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"Yo voy a mi trabajo a las siete y media."

Translation:I go to my job at seven thirty.

May 1, 2018

77 Comments

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https://www.duolingo.com/profile/chris610088

I struggled with las siete vs los siete and Los viernes vs las viernes. I found a website that helped me. According to the Spainsh Dictionary website, it has to do with hours (horas) which is feminine and days(dias) which is masculine.

September 14, 2018

https://www.duolingo.com/profile/LeoKawsar10

It's always el/los for 7 days name.

November 8, 2018

https://www.duolingo.com/profile/zsooofija

thank you!

October 1, 2018

https://www.duolingo.com/profile/KolbrnSara1

Thank you for that good to know

March 27, 2019

https://www.duolingo.com/profile/Bill941333

Would that mean that siete is feminine, thus the use of las insread of los?

May 26, 2019

https://www.duolingo.com/profile/RyagonIV

Siete is not the reason this construction is feminine. Instead, the full construction is "a las siete horas (y media)", lit. "to the seven hours (and a half)". The hidden horas here is the reason why las is used.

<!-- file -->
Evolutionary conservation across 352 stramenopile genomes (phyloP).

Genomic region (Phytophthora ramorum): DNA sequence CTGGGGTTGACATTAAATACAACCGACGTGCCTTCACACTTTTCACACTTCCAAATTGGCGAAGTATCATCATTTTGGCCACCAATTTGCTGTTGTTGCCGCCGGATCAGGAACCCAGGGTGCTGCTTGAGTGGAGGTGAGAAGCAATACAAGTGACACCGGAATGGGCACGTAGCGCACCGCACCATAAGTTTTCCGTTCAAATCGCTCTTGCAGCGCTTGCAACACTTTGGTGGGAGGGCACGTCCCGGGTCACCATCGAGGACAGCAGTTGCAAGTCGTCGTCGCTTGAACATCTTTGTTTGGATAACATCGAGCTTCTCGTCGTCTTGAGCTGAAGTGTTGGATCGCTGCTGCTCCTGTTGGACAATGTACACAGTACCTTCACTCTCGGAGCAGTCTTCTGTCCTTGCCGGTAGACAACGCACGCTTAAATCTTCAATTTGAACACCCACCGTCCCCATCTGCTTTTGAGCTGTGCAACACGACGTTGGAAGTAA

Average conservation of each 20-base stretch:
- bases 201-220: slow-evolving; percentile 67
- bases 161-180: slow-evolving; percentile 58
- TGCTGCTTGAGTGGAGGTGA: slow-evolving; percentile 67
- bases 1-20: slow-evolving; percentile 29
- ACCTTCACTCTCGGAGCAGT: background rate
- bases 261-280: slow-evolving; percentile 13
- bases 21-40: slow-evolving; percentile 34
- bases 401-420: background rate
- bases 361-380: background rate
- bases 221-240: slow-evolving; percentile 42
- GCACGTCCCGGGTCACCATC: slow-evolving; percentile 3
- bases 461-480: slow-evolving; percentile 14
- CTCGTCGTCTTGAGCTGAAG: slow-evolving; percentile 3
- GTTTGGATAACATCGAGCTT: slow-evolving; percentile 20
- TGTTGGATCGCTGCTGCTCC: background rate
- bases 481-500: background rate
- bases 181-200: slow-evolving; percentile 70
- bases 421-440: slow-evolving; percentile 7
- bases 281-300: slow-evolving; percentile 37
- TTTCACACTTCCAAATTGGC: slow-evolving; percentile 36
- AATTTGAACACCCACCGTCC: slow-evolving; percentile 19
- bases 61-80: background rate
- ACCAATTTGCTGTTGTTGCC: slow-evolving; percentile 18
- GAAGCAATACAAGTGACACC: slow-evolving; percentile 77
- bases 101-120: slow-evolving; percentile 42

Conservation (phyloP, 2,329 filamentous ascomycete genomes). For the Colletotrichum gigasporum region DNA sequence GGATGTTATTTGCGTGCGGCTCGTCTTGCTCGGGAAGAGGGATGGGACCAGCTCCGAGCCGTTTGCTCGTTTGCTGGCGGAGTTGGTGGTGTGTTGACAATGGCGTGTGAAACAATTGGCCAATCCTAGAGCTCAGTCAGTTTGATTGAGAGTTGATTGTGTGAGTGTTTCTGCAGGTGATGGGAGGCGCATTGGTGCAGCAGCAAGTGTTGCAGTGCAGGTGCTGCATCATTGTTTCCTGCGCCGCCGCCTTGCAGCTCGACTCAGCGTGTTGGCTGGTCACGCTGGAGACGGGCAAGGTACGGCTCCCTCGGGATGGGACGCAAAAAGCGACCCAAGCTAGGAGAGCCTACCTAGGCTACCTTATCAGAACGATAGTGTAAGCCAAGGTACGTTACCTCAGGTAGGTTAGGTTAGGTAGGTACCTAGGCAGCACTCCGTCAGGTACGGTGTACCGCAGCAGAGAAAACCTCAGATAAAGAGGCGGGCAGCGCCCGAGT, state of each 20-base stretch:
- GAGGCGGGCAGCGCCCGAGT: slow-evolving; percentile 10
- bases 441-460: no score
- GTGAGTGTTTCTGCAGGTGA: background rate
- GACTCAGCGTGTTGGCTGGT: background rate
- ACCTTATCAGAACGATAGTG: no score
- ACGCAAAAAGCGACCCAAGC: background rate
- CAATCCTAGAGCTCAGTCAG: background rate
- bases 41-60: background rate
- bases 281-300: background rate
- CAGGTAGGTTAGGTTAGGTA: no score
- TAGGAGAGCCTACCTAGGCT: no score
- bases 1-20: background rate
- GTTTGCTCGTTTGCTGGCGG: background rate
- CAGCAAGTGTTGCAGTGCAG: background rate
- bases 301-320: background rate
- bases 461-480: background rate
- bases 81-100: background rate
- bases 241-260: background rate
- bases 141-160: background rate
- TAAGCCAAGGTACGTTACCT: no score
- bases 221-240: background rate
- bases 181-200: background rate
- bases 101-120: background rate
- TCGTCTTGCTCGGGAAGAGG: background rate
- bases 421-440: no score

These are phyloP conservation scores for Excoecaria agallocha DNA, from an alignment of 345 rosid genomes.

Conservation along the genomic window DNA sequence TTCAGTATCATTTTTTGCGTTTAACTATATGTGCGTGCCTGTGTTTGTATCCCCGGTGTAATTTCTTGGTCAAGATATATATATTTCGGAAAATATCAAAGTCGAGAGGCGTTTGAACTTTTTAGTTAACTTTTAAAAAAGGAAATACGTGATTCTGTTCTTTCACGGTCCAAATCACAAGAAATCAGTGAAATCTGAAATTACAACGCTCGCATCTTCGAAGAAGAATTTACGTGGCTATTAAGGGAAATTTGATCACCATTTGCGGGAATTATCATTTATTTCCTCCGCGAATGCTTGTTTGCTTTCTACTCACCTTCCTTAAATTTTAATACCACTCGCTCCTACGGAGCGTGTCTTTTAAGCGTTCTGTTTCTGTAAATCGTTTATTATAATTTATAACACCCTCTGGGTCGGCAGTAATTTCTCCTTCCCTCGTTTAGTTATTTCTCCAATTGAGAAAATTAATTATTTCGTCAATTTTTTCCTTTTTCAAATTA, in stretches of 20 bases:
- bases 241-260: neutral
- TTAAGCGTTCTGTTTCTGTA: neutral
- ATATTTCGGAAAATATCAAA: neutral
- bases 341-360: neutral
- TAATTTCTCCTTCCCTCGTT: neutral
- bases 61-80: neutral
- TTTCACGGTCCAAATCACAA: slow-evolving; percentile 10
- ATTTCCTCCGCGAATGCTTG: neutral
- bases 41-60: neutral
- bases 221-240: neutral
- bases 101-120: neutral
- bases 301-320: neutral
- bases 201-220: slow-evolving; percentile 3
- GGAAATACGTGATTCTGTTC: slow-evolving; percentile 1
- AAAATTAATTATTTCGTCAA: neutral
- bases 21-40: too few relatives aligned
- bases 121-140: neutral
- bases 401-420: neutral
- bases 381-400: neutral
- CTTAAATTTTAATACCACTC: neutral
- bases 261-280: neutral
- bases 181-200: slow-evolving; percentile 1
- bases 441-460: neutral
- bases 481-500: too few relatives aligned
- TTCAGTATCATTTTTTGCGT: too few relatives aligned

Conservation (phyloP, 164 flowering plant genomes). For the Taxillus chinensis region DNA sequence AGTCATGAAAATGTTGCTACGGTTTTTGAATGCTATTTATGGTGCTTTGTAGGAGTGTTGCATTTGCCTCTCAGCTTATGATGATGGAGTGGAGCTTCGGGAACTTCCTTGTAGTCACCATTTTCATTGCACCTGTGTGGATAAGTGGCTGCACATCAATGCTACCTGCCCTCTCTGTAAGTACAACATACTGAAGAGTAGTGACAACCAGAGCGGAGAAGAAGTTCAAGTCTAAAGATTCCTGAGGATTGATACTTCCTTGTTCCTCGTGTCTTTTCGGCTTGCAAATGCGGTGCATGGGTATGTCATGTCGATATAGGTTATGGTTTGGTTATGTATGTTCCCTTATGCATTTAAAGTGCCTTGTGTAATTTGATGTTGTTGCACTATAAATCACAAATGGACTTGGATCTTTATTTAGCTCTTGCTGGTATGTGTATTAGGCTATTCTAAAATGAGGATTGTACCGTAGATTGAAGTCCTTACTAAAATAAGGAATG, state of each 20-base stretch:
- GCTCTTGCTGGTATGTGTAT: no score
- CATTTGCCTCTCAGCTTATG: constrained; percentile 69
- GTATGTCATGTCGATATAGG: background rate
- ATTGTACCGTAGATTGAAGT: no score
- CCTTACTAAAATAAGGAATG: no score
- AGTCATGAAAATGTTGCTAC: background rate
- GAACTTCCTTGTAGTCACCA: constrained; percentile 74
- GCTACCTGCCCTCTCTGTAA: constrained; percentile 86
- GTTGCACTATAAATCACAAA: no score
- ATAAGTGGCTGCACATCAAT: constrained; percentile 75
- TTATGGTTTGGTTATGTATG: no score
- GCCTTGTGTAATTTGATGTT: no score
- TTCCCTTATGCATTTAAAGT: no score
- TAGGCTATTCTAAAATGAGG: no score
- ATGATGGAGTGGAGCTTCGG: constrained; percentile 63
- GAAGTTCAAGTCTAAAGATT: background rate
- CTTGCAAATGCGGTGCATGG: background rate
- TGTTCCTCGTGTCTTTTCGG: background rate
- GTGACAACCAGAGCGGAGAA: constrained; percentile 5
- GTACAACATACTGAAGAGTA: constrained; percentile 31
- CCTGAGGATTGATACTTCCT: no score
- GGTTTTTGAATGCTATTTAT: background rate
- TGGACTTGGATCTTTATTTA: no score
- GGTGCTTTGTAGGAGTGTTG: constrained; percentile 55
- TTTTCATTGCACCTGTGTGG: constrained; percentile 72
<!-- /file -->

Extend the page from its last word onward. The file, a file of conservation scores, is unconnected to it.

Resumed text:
Note that "at one o'clock" uses the singular article: "a la una". That's because you're only talking about one hour here.

May 26, 2019

https://www.duolingo.com/profile/ddhard65

Link please?

August 10, 2019

https://www.duolingo.com/profile/RyagonIV

They probably refer to this SpanishDict article.

August 10, 2019

https://www.duolingo.com/profile/mkmkm

Thanks, Chris610088!!

October 14, 2019

https://www.duolingo.com/profile/tonyhay

No one in England would say "go to my job"

August 14, 2018

https://www.duolingo.com/profile/emesheryan

Thank you! I wanted to say the same thing. Apparently 'i'm going to work' was not okay... :(

August 20, 2018

https://www.duolingo.com/profile/tessbee

"I go to work" was okay (I had this under "Routines 1").

October 14, 2018

https://www.duolingo.com/profile/EugeneTiffany

Works for me too.

January 17, 2019

https://www.duolingo.com/profile/skepticalways